Report: We now know who called 911 about the Idaho college murders, but the name has not been released
For months, people have been speculating about who discovered the bodies of the four murdered University of Idaho students on November 13th.
Ashley Banfield of NewsNation reported on her show “Banfield” on Tuesday, sources said that Ethan Chapin’s best friend, whom she did not name, discovered body Chapin and his girlfriend Xana Kernodle, who were both 20 years old.
The bodies of two other victims, Kaylee Goncalves and Madison Mogen, aged 21, were also found in the home. All four were brutally stabbed to death.
Banfield discussed exposure with crime advocateMark Geragos.
“It was Ethan’s best friend who actually discovered the bodies,” Banfield said. “They weren’t first responders… Until now, we always assumed that maybe they were behind locked doors, and so the roommate called: “We can’t wake our friends.” It was Ethan’s best friend.
“But not only that, he took his pulse, called 911 and ended up talking to 911 on Dylan Moretensen’s cell phone.”
Banfield asked Geragos to comment on the case, which is under scrutiny. gag order shortly after the arrest of Brian Kochberger, accused of murder.
“Does it matter for the defendant’s rights in this case… [that] all these details shut your mouth?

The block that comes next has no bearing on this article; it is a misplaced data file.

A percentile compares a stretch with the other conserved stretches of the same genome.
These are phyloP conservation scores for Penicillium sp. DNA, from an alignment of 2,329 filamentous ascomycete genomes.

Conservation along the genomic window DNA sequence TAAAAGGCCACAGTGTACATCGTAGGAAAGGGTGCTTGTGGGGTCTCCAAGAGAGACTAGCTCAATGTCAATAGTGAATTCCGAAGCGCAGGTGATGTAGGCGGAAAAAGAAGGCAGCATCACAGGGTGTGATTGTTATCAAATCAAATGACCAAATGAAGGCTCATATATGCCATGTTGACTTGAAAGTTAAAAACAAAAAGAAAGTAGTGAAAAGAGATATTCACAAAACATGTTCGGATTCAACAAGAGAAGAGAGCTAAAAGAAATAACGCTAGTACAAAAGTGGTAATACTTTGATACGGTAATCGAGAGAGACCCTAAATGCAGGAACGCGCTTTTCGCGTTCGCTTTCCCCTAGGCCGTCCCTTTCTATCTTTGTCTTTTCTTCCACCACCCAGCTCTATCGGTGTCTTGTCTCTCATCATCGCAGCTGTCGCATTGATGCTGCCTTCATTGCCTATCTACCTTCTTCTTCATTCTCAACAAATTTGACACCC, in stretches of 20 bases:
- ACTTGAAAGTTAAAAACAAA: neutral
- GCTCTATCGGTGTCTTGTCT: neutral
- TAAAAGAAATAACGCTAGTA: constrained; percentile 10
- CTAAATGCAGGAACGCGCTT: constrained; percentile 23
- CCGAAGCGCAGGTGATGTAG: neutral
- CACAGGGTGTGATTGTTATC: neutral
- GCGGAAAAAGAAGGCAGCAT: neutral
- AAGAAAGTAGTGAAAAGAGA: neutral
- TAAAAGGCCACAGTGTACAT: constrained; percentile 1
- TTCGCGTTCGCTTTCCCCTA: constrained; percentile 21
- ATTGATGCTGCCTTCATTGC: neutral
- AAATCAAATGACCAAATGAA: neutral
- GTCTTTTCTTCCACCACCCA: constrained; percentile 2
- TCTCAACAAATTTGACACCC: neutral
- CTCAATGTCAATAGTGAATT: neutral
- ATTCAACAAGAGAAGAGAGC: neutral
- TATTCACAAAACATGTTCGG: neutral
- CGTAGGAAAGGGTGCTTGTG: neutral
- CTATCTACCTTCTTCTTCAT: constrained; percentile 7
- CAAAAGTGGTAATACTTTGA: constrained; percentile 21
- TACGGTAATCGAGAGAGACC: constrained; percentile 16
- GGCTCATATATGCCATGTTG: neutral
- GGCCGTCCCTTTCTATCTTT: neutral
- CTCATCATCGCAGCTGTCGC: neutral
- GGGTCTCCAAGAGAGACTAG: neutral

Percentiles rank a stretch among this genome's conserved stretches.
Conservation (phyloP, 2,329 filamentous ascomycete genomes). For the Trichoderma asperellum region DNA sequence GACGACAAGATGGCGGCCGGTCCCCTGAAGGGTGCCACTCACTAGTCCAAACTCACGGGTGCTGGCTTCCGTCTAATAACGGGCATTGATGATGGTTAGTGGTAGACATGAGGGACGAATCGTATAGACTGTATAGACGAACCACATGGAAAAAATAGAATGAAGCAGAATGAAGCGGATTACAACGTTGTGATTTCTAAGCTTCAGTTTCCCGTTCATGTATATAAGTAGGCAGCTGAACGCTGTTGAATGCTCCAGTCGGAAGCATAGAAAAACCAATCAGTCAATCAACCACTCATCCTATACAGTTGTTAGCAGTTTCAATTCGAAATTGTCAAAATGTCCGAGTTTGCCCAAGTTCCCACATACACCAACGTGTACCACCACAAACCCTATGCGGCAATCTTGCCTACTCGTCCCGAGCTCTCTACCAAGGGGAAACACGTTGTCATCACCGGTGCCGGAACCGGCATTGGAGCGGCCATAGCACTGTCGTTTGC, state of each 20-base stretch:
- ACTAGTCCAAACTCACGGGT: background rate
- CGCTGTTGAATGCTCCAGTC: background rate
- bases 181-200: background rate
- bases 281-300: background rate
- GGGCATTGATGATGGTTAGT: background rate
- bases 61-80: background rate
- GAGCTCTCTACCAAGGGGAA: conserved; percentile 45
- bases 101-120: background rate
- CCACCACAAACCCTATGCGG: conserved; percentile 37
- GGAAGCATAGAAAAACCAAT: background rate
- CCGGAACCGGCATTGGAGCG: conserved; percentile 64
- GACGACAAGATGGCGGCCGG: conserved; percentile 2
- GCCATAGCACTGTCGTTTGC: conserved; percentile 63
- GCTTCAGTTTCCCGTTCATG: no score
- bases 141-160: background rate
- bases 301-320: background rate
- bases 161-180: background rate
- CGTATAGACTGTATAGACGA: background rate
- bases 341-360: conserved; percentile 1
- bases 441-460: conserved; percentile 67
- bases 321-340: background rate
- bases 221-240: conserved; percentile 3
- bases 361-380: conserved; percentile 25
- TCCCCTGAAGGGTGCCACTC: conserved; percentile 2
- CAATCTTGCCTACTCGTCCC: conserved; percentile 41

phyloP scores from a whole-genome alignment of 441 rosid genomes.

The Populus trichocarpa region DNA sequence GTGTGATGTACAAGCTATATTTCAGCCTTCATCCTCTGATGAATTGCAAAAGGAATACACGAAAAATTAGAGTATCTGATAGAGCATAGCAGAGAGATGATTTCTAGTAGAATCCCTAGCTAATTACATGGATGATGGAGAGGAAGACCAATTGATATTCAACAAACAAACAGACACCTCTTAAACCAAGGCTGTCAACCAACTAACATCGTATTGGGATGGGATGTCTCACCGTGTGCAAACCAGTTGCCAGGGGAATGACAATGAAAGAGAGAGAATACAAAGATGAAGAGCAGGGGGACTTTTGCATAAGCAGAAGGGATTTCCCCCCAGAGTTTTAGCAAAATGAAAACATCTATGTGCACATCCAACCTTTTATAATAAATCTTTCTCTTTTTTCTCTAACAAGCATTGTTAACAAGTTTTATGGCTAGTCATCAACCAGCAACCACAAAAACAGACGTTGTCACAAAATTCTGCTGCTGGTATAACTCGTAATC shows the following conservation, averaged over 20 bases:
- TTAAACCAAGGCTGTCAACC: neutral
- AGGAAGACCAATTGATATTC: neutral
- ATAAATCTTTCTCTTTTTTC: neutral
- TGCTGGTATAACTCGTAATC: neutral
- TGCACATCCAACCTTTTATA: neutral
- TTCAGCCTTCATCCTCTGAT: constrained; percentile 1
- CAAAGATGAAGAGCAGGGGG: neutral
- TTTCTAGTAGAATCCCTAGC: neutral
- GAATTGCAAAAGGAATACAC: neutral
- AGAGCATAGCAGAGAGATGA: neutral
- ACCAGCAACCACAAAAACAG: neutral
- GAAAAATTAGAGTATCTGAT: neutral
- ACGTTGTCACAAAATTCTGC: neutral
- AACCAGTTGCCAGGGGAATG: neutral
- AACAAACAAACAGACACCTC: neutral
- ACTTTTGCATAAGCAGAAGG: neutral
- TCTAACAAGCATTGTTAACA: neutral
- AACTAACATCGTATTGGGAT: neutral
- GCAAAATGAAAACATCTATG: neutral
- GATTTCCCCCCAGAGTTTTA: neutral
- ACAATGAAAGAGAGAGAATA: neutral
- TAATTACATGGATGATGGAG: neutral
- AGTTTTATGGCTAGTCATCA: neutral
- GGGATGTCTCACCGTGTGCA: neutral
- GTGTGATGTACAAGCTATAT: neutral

Geragos, taking the opportunity to mention several names of his famous clients from previous high-profile cases, opposed this practice, since, in his opinion, the information will still come up.
“One of my frustrations with defending these cases is that when you suppress coverage and do it through a non-disclosure order – you remember, many years ago, it started during Michael Jackson and Scott Peterson and then Kobe Bryant… it was for defense.
“Now what he’s doing… is that he’s working at the expense of defense.”
Even with non-disclosure orders in place, leaks continue, and limited information inevitably emerges, Geragos said.
“I always think that in such cases, more information is better than less,” said the lawyer.
Banfield asked Geragos if there was any danger of “protecting the jury too much”.
Geragos advocated isolating jurors during trial rather than cutting off the flow of information.
“If they’re isolated, I think it’s a magic silver bullet,” he told Banfield.
Koberger is criminology a student who was in the first semester of a Ph.D. program at the University of Washington at the time of the murders, according to The newspaper “New York Times. Although the campus is across the state line, it is only a 15-minute drive from the crime scene in Moscow, Idaho.
Koberger said he did not believe he would be convicted of crimes, according to Washington Post.
In a December 31 story, public defender Jason LaBar of Monroe County, Pennsylvania, told the Post that Kochberger did not resist extradition from Pennsylvania back to Idaho after his arrest.
“He is ready to refuse because he hopes that he will be rehabilitated. Those were his words,” Labar told the publication during a telephone interview.
“Whether it means that he is innocent or not, the statement that he wants to be acquitted implies that he is innocent. He did not use the word “innocent”.
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